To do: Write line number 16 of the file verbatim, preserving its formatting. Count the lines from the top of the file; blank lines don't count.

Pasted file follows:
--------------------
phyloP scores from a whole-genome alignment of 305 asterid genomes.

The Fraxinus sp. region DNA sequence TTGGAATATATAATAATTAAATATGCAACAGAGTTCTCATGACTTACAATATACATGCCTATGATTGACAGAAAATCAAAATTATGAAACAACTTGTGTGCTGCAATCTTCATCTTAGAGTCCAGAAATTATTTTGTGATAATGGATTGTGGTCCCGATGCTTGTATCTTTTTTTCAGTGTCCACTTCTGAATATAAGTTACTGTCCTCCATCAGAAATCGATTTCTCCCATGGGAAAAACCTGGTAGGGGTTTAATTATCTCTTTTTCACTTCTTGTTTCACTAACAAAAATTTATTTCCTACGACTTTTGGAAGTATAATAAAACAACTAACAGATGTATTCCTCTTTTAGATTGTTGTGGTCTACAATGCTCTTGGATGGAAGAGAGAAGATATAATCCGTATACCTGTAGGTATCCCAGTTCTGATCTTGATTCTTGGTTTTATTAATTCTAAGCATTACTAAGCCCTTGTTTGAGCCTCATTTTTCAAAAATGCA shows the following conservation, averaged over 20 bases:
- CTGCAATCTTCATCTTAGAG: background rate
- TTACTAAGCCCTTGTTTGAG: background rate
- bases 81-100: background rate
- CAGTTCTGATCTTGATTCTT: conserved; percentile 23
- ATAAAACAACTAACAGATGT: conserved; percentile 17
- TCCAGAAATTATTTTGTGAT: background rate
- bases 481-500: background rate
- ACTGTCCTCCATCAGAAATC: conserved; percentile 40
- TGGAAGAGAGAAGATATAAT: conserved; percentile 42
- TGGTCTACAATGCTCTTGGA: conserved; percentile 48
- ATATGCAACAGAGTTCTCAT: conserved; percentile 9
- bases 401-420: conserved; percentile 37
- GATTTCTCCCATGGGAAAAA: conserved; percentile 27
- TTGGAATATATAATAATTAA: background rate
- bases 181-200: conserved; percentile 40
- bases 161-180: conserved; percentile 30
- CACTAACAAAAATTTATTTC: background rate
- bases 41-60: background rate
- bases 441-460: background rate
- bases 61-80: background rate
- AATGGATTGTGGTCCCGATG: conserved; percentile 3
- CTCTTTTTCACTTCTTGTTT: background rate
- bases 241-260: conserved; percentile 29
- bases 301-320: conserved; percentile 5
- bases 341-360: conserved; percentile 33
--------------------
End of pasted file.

- TTGGAATATATAATAATTAA: background rate